Three Croatian Paradises to Visit

10/08/2016 03:22 pm ET

1. Split

This cosmopolitan capital of ancient times, founded nearly 2400 years ago by Greeks, gained its main attraction in 305 C.E. upon the construction of Diocletian’s Palace. Diocletian, an emperor with Dalmatian roots, left his mighty position in Rome to retire to Split and build his spectacular retirement home. Today, the Palace is still vibrant with life, its basement housing vendors with local wares, its main square home to restaurants and musicians. For one of my favorite spots in Split, take the steep stairs from the square into a courtyard with high walls and an open dome staring into space, seeming to stretch to eternity. The walls of the palace now form the walls to Split’s old town. The narrow streets wind through the city, music from bars and open-air juice and coffee shops bouncing against the walls. To visit Split is to see the fine line between today and yesterday effortlessly bounded across; restaurants offer ancient dishes with modern twists, electric guitar notes twist from the palace of a Roman emperor, motor boats cut across the water that was once the primary connector between this city to the rest of the world.

Insider Tip: Take a Day Trip to Brač

Take a break from the ever-popular Split to visit Brač, an island popular with locals, via ferry. Of several ports available, I recommend stopping at Supetar. From the ferry stop, first visit the Church of Saint Peter, a picturesque white church with a bell tower accessible by a grand flight of stairs. From there, walk along the coastline and soak in the Croatian breeze, stopping at one of the seaside restaurants. A final must-see is the Supetar Graveyard, visible across the whole island and from the sea, with its stunning white mausoleum and striking sculptures.

2. Dubrovnik

The tourism capital of Croatia, Dubrovnik’s primary attraction is the Old Town – its foundations dating back to the eighth century. Set on the coastline, Dubrovnik is a key destination for cruises and day trips, the sea breeze and brilliant sun dazzling during the summer. To view Dubrovnik from above, tour the city walls, which offer vistas of the Old Harbour and the red and brown roofs of the Old Town as well as the surrounding hills. In the city, attractions include the third oldest pharmacy in Europe (their creams and lip balms are created from local, natural ingredients), the Rector’s palace, and Big Onofrio’s Fountain. The Dubrovnik Cathedral sits atop a hill with a flight of stairs based on Rome’s Spanish Steps. The inside of the Cathedral is stunningly ornate, with a replica of the grotto of Our Lady of Lourdes and a triptych by Titian.

Insider Tip: See Dubrovnik by Night

To catch a true glimpse of Dubrovnik, set out to explore the city in the evening – after the daytime traffic has departed. The streets are lined with bars open late into the night with live music and creative drinks. In addition, keep a lookout for the “guards” who march through town in traditional uniforms at 9:30 every night.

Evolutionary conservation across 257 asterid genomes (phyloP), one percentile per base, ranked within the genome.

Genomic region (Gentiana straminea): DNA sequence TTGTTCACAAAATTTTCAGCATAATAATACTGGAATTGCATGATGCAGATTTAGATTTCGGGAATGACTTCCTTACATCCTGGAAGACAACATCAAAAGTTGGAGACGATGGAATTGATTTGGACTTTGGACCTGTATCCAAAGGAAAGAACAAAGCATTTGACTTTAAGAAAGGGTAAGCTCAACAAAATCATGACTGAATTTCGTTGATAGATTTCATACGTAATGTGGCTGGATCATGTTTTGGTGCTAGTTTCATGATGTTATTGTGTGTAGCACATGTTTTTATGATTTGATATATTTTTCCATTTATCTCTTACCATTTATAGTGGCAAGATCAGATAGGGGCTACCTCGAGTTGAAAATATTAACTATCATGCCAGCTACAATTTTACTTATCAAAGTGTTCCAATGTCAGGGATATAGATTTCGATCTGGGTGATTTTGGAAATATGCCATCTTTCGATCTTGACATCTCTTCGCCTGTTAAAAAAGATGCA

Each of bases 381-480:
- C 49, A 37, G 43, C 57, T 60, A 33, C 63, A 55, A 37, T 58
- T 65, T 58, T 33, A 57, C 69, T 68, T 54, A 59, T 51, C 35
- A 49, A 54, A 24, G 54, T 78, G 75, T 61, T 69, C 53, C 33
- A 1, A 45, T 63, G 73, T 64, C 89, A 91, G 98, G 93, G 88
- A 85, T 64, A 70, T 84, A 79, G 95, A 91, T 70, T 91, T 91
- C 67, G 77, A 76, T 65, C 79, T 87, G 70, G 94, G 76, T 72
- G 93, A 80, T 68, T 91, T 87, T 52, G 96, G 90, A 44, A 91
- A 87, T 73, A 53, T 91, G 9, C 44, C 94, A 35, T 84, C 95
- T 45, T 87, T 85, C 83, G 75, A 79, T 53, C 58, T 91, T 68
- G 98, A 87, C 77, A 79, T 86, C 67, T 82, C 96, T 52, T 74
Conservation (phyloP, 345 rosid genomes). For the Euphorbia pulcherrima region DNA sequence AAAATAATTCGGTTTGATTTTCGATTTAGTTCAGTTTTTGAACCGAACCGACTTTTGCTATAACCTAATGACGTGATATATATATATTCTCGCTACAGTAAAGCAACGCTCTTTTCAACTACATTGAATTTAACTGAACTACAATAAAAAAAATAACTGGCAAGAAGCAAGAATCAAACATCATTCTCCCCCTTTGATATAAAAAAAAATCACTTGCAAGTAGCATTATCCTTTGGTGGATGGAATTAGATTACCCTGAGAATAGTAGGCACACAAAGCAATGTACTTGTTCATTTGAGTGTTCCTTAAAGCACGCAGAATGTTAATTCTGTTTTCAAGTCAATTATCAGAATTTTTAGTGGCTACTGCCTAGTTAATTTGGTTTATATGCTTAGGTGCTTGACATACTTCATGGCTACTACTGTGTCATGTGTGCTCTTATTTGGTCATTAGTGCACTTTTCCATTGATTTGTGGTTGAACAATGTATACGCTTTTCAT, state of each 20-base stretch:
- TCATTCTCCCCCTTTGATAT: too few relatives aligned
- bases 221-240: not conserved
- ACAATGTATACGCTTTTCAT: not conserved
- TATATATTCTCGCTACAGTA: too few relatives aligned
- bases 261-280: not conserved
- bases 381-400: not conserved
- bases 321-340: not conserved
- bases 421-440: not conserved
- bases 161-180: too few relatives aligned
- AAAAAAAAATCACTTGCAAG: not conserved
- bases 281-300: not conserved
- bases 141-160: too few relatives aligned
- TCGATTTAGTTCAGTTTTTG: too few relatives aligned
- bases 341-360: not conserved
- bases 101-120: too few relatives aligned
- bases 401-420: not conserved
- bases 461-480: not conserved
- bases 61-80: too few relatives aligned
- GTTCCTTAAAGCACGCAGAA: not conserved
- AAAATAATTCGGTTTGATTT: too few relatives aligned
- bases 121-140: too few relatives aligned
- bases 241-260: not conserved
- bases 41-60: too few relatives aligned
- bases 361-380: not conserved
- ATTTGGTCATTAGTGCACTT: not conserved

3. Korčula Town

Korčula, the birthplace of Marco Polo, has been passed from world power to world power across time: from their legendary foundation by Antenor of Troy to Rome to Byzantium to Venice and beyond, each leaving their mark on the city. A mix of Greek island and Italian seaside town with a uniquely Croatian flair, Korčula is home to a beautiful old town, reachable by a half-bridge of stairs leading into a tower with a Venetian winged-lion frontispiece. Trace your way through the town: there are three main streets running parallel to one another – one through the center of town and the other two facing opposite sides of the waterfront. Korčula is home to an amalgamation of wonderful restaurants featuring fresh seafood, wine, and produce from the island; I recommend Konoba Belin, a restaurant a ten minute taxi ride away from the old town to the countryside, and Aterina and Konoba Mareta in the town.

Insider Tip: Watch the Moreška

The Moreška, a sword dance formerly performed in Renaissance courts across Europe, is now only practiced in Korčula. The dance symbolizes the middle age tensions during the Reconquista between Christians and Moors; this mock battle is fought between the red-dressed King Osman and the black-dressed King Moro and their respectively black and red costumed soldiers over the beautiful Bula. The intricate Moreška is performed twice weekly during the high season for visiting tourists and is preceded by a typical Croatian concert featuring male and female singers, a mandolin, a cello, and a fiddle.

Croatia is a country of history and of today, students flocking to the party scene on islands like Hvar and the infamous concerts of Split and tourists flocking to the ancient sites of this country – be it the Palace of Diocletian or the centuries-old vineyards and olive oil presses of the striking Croat countryside. Croatia has seen its fair share of wars and horrors – especially in the last thirty years – but today it bounces back as a tourism capital for you and me.

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